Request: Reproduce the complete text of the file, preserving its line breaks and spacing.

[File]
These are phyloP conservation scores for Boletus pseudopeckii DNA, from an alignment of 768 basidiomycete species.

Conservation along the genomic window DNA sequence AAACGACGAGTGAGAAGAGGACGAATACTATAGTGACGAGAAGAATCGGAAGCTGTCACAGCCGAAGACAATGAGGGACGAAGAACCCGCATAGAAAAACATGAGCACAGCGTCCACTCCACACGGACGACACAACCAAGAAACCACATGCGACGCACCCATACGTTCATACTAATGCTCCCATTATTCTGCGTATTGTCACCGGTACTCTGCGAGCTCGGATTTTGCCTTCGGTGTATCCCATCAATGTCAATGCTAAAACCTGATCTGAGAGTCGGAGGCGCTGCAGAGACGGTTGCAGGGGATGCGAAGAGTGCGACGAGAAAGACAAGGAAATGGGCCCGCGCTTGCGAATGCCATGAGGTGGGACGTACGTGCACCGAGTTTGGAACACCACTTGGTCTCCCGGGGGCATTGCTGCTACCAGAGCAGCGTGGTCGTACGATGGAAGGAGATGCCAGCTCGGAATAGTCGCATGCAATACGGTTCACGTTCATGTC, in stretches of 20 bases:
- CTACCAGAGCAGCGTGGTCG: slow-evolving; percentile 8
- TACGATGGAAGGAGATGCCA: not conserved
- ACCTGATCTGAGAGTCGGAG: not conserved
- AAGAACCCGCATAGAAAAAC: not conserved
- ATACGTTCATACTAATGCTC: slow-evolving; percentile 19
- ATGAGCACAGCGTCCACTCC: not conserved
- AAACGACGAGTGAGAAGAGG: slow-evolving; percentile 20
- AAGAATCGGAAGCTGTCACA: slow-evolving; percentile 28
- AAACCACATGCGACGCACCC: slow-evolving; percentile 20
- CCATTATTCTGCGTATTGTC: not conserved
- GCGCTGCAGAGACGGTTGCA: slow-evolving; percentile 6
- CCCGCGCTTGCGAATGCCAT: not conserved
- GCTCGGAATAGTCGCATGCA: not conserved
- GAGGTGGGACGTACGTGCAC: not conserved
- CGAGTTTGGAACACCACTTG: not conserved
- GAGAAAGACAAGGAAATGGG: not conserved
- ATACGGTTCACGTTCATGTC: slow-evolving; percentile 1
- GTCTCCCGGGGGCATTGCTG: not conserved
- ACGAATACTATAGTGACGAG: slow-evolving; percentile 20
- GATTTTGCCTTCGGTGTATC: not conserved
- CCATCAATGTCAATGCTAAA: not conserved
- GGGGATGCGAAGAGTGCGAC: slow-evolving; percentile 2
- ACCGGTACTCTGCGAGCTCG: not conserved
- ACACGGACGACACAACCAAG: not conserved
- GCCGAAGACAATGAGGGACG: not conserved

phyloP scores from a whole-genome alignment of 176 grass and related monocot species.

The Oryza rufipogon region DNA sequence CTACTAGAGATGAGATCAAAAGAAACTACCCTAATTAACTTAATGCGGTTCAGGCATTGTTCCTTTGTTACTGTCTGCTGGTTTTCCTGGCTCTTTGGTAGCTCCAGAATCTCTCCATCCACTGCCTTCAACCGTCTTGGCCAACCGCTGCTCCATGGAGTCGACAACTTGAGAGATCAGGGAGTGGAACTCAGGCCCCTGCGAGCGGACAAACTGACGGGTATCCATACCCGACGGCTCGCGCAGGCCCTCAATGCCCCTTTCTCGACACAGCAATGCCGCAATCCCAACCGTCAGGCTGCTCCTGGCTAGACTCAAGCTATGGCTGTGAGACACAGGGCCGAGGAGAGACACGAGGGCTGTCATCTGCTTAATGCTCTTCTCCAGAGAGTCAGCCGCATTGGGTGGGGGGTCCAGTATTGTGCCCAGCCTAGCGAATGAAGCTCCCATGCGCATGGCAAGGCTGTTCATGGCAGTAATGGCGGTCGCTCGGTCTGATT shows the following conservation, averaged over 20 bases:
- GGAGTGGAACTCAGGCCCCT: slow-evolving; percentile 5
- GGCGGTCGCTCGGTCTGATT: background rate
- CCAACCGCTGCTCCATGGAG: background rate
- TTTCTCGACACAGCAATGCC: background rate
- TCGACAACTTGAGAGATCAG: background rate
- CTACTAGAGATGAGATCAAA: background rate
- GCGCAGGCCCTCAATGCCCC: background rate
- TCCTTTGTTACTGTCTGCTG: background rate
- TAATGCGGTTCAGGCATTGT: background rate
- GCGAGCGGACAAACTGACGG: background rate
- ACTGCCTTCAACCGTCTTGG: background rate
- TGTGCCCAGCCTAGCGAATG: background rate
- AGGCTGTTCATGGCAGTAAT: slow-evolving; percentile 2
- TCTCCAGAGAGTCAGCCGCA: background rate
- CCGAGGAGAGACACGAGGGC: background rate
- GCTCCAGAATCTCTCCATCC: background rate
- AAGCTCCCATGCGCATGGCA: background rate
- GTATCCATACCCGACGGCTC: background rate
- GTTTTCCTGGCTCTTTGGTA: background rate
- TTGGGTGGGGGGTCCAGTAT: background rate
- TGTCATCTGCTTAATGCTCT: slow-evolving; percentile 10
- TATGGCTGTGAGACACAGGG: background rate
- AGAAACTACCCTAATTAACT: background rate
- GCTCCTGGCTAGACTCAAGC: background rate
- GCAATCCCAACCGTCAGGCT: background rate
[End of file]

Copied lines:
These are phyloP conservation scores for Boletus pseudopeckii DNA, from an alignment of 768 basidiomycete species.

Conservation along the genomic window DNA sequence AAACGACGAGTGAGAAGAGGACGAATACTATAGTGACGAGAAGAATCGGAAGCTGTCACAGCCGAAGACAATGAGGGACGAAGAACCCGCATAGAAAAACATGAGCACAGCGTCCACTCCACACGGACGACACAACCAAGAAACCACATGCGACGCACCCATACGTTCATACTAATGCTCCCATTATTCTGCGTATTGTCACCGGTACTCTGCGAGCTCGGATTTTGCCTTCGGTGTATCCCATCAATGTCAATGCTAAAACCTGATCTGAGAGTCGGAGGCGCTGCAGAGACGGTTGCAGGGGATGCGAAGAGTGCGACGAGAAAGACAAGGAAATGGGCCCGCGCTTGCGAATGCCATGAGGTGGGACGTACGTGCACCGAGTTTGGAACACCACTTGGTCTCCCGGGGGCATTGCTGCTACCAGAGCAGCGTGGTCGTACGATGGAAGGAGATGCCAGCTCGGAATAGTCGCATGCAATACGGTTCACGTTCATGTC, in stretches of 20 bases:
- CTACCAGAGCAGCGTGGTCG: slow-evolving; percentile 8
- TACGATGGAAGGAGATGCCA: not conserved
- ACCTGATCTGAGAGTCGGAG: not conserved
- AAGAACCCGCATAGAAAAAC: not conserved
- ATACGTTCATACTAATGCTC: slow-evolving; percentile 19
- ATGAGCACAGCGTCCACTCC: not conserved
- AAACGACGAGTGAGAAGAGG: slow-evolving; percentile 20
- AAGAATCGGAAGCTGTCACA: slow-evolving; percentile 28
- AAACCACATGCGACGCACCC: slow-evolving; percentile 20
- CCATTATTCTGCGTATTGTC: not conserved
- GCGCTGCAGAGACGGTTGCA: slow-evolving; percentile 6
- CCCGCGCTTGCGAATGCCAT: not conserved
- GCTCGGAATAGTCGCATGCA: not conserved
- GAGGTGGGACGTACGTGCAC: not conserved
- CGAGTTTGGAACACCACTTG: not conserved
- GAGAAAGACAAGGAAATGGG: not conserved
- ATACGGTTCACGTTCATGTC: slow-evolving; percentile 1
- GTCTCCCGGGGGCATTGCTG: not conserved
- ACGAATACTATAGTGACGAG: slow-evolving; percentile 20
- GATTTTGCCTTCGGTGTATC: not conserved
- CCATCAATGTCAATGCTAAA: not conserved
- GGGGATGCGAAGAGTGCGAC: slow-evolving; percentile 2
- ACCGGTACTCTGCGAGCTCG: not conserved
- ACACGGACGACACAACCAAG: not conserved
- GCCGAAGACAATGAGGGACG: not conserved

phyloP scores from a whole-genome alignment of 176 grass and related monocot species.

The Oryza rufipogon region DNA sequence CTACTAGAGATGAGATCAAAAGAAACTACCCTAATTAACTTAATGCGGTTCAGGCATTGTTCCTTTGTTACTGTCTGCTGGTTTTCCTGGCTCTTTGGTAGCTCCAGAATCTCTCCATCCACTGCCTTCAACCGTCTTGGCCAACCGCTGCTCCATGGAGTCGACAACTTGAGAGATCAGGGAGTGGAACTCAGGCCCCTGCGAGCGGACAAACTGACGGGTATCCATACCCGACGGCTCGCGCAGGCCCTCAATGCCCCTTTCTCGACACAGCAATGCCGCAATCCCAACCGTCAGGCTGCTCCTGGCTAGACTCAAGCTATGGCTGTGAGACACAGGGCCGAGGAGAGACACGAGGGCTGTCATCTGCTTAATGCTCTTCTCCAGAGAGTCAGCCGCATTGGGTGGGGGGTCCAGTATTGTGCCCAGCCTAGCGAATGAAGCTCCCATGCGCATGGCAAGGCTGTTCATGGCAGTAATGGCGGTCGCTCGGTCTGATT shows the following conservation, averaged over 20 bases:
- GGAGTGGAACTCAGGCCCCT: slow-evolving; percentile 5
- GGCGGTCGCTCGGTCTGATT: background rate
- CCAACCGCTGCTCCATGGAG: background rate
- TTTCTCGACACAGCAATGCC: background rate
- TCGACAACTTGAGAGATCAG: background rate
- CTACTAGAGATGAGATCAAA: background rate
- GCGCAGGCCCTCAATGCCCC: background rate
- TCCTTTGTTACTGTCTGCTG: background rate
- TAATGCGGTTCAGGCATTGT: background rate
- GCGAGCGGACAAACTGACGG: background rate
- ACTGCCTTCAACCGTCTTGG: background rate
- TGTGCCCAGCCTAGCGAATG: background rate
- AGGCTGTTCATGGCAGTAAT: slow-evolving; percentile 2
- TCTCCAGAGAGTCAGCCGCA: background rate
- CCGAGGAGAGACACGAGGGC: background rate
- GCTCCAGAATCTCTCCATCC: background rate
- AAGCTCCCATGCGCATGGCA: background rate
- GTATCCATACCCGACGGCTC: background rate
- GTTTTCCTGGCTCTTTGGTA: background rate
- TTGGGTGGGGGGTCCAGTAT: background rate
- TGTCATCTGCTTAATGCTCT: slow-evolving; percentile 10
- TATGGCTGTGAGACACAGGG: background rate
- AGAAACTACCCTAATTAACT: background rate
- GCTCCTGGCTAGACTCAAGC: background rate
- GCAATCCCAACCGTCAGGCT: background rate